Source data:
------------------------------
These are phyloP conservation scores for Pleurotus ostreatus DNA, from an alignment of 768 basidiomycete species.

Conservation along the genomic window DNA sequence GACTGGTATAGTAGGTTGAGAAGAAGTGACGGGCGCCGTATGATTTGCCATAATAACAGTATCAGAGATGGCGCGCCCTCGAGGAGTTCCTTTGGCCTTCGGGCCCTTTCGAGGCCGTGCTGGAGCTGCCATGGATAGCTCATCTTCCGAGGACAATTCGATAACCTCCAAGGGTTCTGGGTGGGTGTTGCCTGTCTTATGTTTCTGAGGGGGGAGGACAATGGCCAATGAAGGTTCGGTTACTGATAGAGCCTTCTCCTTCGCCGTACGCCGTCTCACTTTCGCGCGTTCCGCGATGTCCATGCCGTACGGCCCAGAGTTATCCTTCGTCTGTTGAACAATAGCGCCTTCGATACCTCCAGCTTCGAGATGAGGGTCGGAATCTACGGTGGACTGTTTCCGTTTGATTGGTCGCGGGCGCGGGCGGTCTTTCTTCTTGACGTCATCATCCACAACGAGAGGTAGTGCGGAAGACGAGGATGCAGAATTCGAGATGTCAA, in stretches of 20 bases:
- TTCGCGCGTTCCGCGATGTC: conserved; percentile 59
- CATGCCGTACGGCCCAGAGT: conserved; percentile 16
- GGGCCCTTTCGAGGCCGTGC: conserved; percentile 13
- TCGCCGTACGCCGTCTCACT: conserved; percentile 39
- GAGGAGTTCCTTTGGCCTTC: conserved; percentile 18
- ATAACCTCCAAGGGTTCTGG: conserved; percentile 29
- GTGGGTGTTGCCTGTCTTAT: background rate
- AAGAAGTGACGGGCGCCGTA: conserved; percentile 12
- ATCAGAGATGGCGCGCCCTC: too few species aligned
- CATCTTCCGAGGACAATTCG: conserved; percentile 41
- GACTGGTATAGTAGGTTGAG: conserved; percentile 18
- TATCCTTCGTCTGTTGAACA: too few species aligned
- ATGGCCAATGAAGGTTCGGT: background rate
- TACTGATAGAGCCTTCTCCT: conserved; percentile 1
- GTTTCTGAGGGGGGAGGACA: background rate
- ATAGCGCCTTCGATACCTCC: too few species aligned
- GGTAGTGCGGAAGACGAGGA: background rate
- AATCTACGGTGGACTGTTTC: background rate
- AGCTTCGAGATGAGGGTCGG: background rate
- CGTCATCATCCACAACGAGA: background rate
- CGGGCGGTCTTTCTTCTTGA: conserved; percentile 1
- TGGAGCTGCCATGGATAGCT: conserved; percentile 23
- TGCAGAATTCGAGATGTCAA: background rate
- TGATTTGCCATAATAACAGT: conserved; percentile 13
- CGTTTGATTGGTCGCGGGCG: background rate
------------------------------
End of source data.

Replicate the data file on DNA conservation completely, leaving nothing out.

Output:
These are phyloP conservation scores for Pleurotus ostreatus DNA, from an alignment of 768 basidiomycete species.

Conservation along the genomic window DNA sequence GACTGGTATAGTAGGTTGAGAAGAAGTGACGGGCGCCGTATGATTTGCCATAATAACAGTATCAGAGATGGCGCGCCCTCGAGGAGTTCCTTTGGCCTTCGGGCCCTTTCGAGGCCGTGCTGGAGCTGCCATGGATAGCTCATCTTCCGAGGACAATTCGATAACCTCCAAGGGTTCTGGGTGGGTGTTGCCTGTCTTATGTTTCTGAGGGGGGAGGACAATGGCCAATGAAGGTTCGGTTACTGATAGAGCCTTCTCCTTCGCCGTACGCCGTCTCACTTTCGCGCGTTCCGCGATGTCCATGCCGTACGGCCCAGAGTTATCCTTCGTCTGTTGAACAATAGCGCCTTCGATACCTCCAGCTTCGAGATGAGGGTCGGAATCTACGGTGGACTGTTTCCGTTTGATTGGTCGCGGGCGCGGGCGGTCTTTCTTCTTGACGTCATCATCCACAACGAGAGGTAGTGCGGAAGACGAGGATGCAGAATTCGAGATGTCAA, in stretches of 20 bases:
- TTCGCGCGTTCCGCGATGTC: conserved; percentile 59
- CATGCCGTACGGCCCAGAGT: conserved; percentile 16
- GGGCCCTTTCGAGGCCGTGC: conserved; percentile 13
- TCGCCGTACGCCGTCTCACT: conserved; percentile 39
- GAGGAGTTCCTTTGGCCTTC: conserved; percentile 18
- ATAACCTCCAAGGGTTCTGG: conserved; percentile 29
- GTGGGTGTTGCCTGTCTTAT: background rate
- AAGAAGTGACGGGCGCCGTA: conserved; percentile 12
- ATCAGAGATGGCGCGCCCTC: too few species aligned
- CATCTTCCGAGGACAATTCG: conserved; percentile 41
- GACTGGTATAGTAGGTTGAG: conserved; percentile 18
- TATCCTTCGTCTGTTGAACA: too few species aligned
- ATGGCCAATGAAGGTTCGGT: background rate
- TACTGATAGAGCCTTCTCCT: conserved; percentile 1
- GTTTCTGAGGGGGGAGGACA: background rate
- ATAGCGCCTTCGATACCTCC: too few species aligned
- GGTAGTGCGGAAGACGAGGA: background rate
- AATCTACGGTGGACTGTTTC: background rate
- AGCTTCGAGATGAGGGTCGG: background rate
- CGTCATCATCCACAACGAGA: background rate
- CGGGCGGTCTTTCTTCTTGA: conserved; percentile 1
- TGGAGCTGCCATGGATAGCT: conserved; percentile 23
- TGCAGAATTCGAGATGTCAA: background rate
- TGATTTGCCATAATAACAGT: conserved; percentile 13
- CGTTTGATTGGTCGCGGGCG: background rate